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ESRA19-0424 Pulsed radiofrequency treatment selectively affects small-diameter fibers in both functional and structural assessments
  1. D Page,
  2. J Mayeux,
  3. R Caldwell,
  4. J Shah,
  5. N Alexeeva,
  6. P Schorr,
  7. S Sastry and
  8. E Schepis
  1. Avanos Medical, Research and Development, Alpharetta, GA, USA


Background and aims Pulsed radiofrequency (PRF) has been shown in structural studies to selectively impact small-diameter fibers. Herein, we demonstrate that PRF attenuates function hosted by small-diameter axons while preserving function of large-diameter fibers, and these effects were coincident with structural changes.

Methods Fifteen Sprague-Dawley rats were anesthetized. Animals were randomly assigned to PRF (20ms,2Hz,120s,42°C,55–75V) or sham (120s, no PRF) groups after placement of a radiofrequency probe tip-down on the sciatic nerve (≤0.5 V threshold). the Nociceptive Flexion Reflex (NFR) was elicited by stimulation on the foot (8 ms,20–80 V) and motor function was assessed by proximal sciatic-nerve stimulation (50 μs,5–30 V). the average electromyogram (EMG) area corresponding with the NFR (latency: 150–650 ms; small-diameter unmyelinated-fibers) and motor function (latency: 1–10 ms; large-diameter myelinated fibers) was recorded before and after treatment. Welch’s t-tests were performed with Bonferroni correction. Nerves were preserved and assessed by a third-party histologist (H&E or electron microscopy).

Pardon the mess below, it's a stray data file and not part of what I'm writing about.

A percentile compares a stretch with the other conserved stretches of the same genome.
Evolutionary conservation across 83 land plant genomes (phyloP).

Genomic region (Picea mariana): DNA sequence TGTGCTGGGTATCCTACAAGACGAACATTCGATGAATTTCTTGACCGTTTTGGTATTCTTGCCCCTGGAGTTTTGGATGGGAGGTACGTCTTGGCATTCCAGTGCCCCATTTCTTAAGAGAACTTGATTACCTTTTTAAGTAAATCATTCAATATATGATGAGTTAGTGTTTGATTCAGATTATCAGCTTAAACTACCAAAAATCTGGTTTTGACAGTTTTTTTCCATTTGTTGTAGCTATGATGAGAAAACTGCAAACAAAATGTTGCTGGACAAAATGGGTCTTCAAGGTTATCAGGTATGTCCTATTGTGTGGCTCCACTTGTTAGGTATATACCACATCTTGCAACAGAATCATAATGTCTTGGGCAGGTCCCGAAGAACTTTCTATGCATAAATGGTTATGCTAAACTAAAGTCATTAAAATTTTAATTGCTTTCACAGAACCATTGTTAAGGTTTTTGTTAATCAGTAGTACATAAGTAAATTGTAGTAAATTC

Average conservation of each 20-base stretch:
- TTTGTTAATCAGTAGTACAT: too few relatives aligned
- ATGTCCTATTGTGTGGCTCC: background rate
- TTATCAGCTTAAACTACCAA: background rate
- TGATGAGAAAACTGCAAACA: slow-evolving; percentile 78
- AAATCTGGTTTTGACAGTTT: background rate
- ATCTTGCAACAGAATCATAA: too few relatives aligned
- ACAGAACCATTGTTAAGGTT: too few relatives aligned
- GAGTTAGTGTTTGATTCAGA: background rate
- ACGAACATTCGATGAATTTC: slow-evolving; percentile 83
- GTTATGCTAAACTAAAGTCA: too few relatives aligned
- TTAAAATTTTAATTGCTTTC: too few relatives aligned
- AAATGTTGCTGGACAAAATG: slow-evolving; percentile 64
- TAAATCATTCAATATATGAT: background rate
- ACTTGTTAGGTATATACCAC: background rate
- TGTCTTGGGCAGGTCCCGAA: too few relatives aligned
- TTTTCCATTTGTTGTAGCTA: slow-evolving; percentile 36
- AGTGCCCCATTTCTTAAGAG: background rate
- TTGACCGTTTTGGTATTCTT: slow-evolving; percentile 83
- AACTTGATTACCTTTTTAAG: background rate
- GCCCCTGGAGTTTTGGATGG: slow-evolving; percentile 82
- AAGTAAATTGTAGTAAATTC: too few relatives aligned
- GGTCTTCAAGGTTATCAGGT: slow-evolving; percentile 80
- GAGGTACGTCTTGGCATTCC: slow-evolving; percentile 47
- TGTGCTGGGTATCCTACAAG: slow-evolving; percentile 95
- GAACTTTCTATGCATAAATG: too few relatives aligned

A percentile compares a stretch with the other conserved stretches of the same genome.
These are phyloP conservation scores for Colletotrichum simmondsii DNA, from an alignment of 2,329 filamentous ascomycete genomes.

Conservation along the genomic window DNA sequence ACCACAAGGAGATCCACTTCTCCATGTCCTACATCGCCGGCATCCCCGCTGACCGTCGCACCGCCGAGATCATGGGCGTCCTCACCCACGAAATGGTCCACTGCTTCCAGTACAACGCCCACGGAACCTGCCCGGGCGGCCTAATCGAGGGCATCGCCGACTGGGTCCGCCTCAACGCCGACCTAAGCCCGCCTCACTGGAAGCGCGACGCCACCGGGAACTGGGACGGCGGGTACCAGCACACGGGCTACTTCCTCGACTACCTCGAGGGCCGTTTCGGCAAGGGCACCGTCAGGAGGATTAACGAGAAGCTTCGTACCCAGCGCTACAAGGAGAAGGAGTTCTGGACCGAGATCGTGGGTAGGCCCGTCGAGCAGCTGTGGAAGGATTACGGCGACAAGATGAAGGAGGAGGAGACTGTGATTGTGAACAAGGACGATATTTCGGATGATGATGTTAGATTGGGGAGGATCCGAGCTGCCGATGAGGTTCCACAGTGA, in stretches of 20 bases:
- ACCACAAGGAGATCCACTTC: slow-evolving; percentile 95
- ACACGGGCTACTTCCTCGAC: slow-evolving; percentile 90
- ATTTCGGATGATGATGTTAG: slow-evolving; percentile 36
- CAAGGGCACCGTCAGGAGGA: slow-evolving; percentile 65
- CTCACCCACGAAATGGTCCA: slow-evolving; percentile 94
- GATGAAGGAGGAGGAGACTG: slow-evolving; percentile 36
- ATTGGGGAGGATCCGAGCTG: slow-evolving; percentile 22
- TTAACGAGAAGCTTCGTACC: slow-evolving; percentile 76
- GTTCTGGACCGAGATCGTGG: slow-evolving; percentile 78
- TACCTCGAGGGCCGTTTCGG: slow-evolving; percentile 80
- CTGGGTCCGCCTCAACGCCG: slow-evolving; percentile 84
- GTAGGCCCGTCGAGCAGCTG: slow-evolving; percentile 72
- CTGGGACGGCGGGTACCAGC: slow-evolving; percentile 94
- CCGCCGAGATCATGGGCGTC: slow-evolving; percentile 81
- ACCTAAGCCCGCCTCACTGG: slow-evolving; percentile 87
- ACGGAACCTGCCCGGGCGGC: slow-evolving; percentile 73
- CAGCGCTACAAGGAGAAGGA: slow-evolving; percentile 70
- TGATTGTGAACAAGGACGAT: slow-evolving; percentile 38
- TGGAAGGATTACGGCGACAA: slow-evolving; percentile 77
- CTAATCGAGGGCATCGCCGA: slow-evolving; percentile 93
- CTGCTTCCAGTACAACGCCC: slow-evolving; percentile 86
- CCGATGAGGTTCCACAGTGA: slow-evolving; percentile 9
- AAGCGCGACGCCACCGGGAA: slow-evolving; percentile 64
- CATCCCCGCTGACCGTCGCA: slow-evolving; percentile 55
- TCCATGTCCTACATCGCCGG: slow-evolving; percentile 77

Results PRF reduced the NFR and motor responses by a between-animal average of 70.0% and 12.4%, respectively, while sham treatment reduced these by 10.4% and 2.0%, respectively (figure 1a). Significant differences were observed for the NFR in PRF-treated animals vs. sham animals (p < 0.0001) and between the NFR and motor response in PRF-treated animals (p < 0.0001). No detectable nerve damage was observed via light microscopy (n=3). Electron microscopy (n=3) suggested preferential disruption to mitochondria of small-diameter fibers (figure 1b).

Abstract ESRA19-0424 Figure 1

Conclusions PRF selectively attenuates the NFR while sparing motor conduction. Disruption of subcellular structures is one of many possible explanations for the selectivity of PRF.

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